Students ask for safety nets and rental discounts as universities face more coronavirus disruption

The students ask the universities to recognize the interruption of their studies (PA).

4 min read4 hours

Student representatives at some of the UK’s top universities are calling on industry leaders to restore safety nets and offer rental discounts after nearly a year of disruption from the pandemic.

On Monday, union presidents of 22 members of the prestigious Russell Group of Universities, which represent nearly half a million students, wrote to the organization urging it to reinstate student safety nets.

After the impact of previous statewide bans in March and November last year, many universities have put in place no-penalty policies to ensure student grades are not unduly affected by the crisis.

However, the Russell Group confirmed last week that it will not reintroduce such guidelines for the new term as they are no longer deemed “necessary or appropriate”, adding that their universities are “confident” that all students are still a “fair” could achieve class “.

Today, I and other senior executives across the Russell Group wrote to them to express our concern about the harmless policy statement they released during the week. We will continue to fight to ensure that the students are treated fairly and look forward to your response #ForgottenStudents

– Dorothy Chirwa✊🏾 (@NUSUpresident) January 11, 2021

However, in a letter signed by union leaders at 22 of Russell Group’s 24 member universities, the organization was accused of causing “unnecessary fear”.

The letter argues that the “unforeseen circumstances” that led to such measures in March 2020 are “still necessary” as they “will still have an impact on students in 2021”.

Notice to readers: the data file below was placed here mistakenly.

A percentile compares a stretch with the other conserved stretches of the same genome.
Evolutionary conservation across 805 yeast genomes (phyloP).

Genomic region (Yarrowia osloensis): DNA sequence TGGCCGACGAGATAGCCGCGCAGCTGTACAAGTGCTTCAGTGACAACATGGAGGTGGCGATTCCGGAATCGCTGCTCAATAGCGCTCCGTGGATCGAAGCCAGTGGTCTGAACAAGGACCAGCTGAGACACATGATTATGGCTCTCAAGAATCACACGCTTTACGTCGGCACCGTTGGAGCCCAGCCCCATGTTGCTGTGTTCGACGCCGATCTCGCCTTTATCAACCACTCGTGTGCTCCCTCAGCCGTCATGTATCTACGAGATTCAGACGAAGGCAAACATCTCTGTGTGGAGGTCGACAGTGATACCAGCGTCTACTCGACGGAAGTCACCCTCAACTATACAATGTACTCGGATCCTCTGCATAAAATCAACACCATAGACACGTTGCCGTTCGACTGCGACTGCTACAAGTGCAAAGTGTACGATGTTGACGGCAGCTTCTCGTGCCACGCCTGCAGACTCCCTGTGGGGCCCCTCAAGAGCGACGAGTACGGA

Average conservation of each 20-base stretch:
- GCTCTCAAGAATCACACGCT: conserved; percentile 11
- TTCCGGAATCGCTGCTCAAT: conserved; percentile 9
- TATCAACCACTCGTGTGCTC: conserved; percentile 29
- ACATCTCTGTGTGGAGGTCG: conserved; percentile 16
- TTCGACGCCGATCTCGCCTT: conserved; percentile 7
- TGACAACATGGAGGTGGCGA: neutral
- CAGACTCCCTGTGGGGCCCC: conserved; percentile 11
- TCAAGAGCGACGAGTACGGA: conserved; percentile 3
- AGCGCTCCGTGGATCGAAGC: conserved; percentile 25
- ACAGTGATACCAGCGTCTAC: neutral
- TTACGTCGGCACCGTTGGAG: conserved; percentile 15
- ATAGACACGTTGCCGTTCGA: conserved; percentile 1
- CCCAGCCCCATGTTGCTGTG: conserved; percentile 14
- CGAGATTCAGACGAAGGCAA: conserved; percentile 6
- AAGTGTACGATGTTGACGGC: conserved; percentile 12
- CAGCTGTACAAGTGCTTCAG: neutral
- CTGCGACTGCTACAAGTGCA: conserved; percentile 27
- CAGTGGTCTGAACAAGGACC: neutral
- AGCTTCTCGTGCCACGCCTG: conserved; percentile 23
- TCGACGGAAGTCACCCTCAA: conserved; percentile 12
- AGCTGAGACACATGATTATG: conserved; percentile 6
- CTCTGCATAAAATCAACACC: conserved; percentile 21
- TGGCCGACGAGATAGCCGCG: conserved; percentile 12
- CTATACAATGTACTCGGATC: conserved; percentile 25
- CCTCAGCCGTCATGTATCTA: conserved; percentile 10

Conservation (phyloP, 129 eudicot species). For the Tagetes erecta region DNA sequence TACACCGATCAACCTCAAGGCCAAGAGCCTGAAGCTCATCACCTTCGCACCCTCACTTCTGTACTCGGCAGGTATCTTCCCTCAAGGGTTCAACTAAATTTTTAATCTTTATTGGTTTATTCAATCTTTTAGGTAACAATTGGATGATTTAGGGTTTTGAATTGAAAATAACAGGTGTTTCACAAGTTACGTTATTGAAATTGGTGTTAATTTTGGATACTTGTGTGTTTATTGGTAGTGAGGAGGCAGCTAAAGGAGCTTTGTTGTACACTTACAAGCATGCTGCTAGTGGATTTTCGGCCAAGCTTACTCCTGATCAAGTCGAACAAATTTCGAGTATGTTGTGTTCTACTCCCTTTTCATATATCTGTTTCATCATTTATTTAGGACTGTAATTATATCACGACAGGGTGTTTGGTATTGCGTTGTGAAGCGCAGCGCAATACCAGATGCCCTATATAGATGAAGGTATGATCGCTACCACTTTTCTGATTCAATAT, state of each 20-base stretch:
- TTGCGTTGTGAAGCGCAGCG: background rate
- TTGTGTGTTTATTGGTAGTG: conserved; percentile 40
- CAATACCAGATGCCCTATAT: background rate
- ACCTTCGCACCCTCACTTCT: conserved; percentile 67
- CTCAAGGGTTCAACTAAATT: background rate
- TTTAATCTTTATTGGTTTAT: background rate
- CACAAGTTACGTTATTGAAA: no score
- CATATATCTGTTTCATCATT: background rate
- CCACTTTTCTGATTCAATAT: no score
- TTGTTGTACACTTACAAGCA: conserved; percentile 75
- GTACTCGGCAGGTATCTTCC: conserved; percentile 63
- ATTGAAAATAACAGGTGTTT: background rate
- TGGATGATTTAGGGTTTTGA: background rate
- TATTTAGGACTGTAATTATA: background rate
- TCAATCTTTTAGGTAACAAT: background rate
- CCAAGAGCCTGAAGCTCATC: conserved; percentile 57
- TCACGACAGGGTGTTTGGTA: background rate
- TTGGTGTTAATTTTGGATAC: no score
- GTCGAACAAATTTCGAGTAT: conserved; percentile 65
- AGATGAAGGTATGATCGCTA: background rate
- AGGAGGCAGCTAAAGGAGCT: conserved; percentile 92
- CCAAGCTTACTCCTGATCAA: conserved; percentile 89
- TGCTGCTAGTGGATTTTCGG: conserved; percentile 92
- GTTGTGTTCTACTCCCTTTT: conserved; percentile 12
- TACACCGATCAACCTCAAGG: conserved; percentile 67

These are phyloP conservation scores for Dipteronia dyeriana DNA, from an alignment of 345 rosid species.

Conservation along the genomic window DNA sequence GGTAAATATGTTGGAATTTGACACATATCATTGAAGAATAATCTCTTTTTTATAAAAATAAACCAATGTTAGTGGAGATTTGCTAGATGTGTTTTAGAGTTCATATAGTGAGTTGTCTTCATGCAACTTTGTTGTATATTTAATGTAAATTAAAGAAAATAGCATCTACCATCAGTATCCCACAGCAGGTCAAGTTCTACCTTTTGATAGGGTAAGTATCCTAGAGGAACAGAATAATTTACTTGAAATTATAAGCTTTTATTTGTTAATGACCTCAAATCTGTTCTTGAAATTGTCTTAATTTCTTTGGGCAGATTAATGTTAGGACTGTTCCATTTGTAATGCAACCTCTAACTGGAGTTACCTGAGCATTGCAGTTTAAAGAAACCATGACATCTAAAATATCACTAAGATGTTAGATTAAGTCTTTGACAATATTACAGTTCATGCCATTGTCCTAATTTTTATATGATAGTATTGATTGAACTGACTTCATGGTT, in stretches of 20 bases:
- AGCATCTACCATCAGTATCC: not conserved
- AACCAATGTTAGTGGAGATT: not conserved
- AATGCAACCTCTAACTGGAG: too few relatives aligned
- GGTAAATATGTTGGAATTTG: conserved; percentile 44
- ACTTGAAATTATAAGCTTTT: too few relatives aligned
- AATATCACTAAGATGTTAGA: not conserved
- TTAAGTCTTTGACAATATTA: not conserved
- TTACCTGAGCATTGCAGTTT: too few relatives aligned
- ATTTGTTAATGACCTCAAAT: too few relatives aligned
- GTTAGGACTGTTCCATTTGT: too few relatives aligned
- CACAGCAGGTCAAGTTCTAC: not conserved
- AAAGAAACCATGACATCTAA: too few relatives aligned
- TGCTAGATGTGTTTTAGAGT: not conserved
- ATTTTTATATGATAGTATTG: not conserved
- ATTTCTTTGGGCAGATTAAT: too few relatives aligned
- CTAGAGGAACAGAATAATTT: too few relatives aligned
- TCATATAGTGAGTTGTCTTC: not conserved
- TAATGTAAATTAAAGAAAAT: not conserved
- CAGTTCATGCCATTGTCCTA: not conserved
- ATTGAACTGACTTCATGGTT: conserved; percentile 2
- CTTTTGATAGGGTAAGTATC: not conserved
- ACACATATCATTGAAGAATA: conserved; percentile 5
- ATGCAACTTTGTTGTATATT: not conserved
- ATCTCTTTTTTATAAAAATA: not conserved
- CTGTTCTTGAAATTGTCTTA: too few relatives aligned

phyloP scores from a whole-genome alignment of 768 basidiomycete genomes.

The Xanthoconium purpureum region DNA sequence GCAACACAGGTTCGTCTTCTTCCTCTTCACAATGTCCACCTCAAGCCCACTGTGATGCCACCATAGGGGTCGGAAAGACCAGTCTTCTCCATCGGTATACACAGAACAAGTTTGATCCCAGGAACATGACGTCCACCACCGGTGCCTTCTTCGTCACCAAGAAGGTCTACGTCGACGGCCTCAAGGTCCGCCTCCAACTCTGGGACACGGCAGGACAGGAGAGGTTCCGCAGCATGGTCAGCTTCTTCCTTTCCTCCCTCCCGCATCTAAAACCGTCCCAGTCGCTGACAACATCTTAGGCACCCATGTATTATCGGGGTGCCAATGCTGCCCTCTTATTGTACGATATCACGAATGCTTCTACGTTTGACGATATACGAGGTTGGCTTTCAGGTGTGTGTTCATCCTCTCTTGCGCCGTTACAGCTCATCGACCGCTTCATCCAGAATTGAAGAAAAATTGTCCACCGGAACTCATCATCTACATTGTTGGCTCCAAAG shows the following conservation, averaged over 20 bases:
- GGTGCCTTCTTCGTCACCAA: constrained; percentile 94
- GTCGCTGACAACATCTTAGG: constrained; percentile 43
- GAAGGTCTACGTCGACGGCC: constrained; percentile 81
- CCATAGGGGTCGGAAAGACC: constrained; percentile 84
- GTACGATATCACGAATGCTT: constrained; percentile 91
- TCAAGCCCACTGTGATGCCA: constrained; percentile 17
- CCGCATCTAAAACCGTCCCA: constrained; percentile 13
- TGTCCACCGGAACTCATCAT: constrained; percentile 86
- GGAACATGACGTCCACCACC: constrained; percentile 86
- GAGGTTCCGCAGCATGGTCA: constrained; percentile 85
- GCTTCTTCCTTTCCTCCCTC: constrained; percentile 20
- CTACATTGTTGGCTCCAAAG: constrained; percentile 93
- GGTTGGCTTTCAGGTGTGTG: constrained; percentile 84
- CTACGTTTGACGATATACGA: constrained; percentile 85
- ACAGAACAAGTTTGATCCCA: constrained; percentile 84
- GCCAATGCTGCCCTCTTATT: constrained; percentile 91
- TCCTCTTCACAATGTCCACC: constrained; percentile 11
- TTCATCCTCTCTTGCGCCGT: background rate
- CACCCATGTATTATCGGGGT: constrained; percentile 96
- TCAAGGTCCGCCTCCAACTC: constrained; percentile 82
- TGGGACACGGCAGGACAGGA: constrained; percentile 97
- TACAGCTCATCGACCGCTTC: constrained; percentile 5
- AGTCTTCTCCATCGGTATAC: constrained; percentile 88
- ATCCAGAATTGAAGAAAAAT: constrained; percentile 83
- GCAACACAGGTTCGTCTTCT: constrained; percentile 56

“No student should be disadvantaged by the effects of COVID-19. No student should be disadvantaged by any mitigating measures introduced, ”says the letter.

“As much as possible, all students should have a level playing field to demonstrate their academic achievements.”

It went on, “Hence, we urge universities to recognize that all students continue to be affected by the pandemic.

“Any rejection of safety net guidelines because they apply to all students does not recognize the above fact.

“We urge universities to implement safety net policies that apply to all students, regardless of their background or course, and take into account the individual challenges that students face.”


This is the largest national student rent strike in history! If you are a student at one of these universities, please get involved! ✊

– RENTAL STRIKING (@rentstrikenow) January 6, 2021

Their intervention takes place amid ongoing rental protests at many UK universities. According to reports, around 15,000 students have withheld rent in protest of the high housing costs for rooms that have been rendered unusable by the lockdown.

Campaign groups have been organized in more than 40 universities, including Oxford, Cambridge, Leeds, Warwick and member institutions of the University of London.

Many Labor MPs have expressed solidarity with the action, despite the party’s refusal to publicly launch the largest UK rent strike in decades.

Last month the Labor Party’s youth wing issued a statement calling on Keir Starmer to stand up for the strikers and their demands.

Nadia Whittome, MP from Nottingham East, told PoliticsHome that the students were treated “horribly” during the pandemic.

“Many students feel they are little more than ‘money cows’, regardless of their physical, mental and financial well-being. It is no surprise that they are organizing and standing up for their rights, ”she said.

Elsewhere, Shadow Universities Minister Emma Hardy urged the government to do more for students affected by the lockdown.

“The government’s failure to control the spread of the virus is denying students the university experience they deserve,” she said.

“It is clearly unfair that many students are paying for housing that the government tells them not to return to.

“Action is needed to address this injustice and all housing providers should work with students, tenants and their representatives to find a fair solution.”


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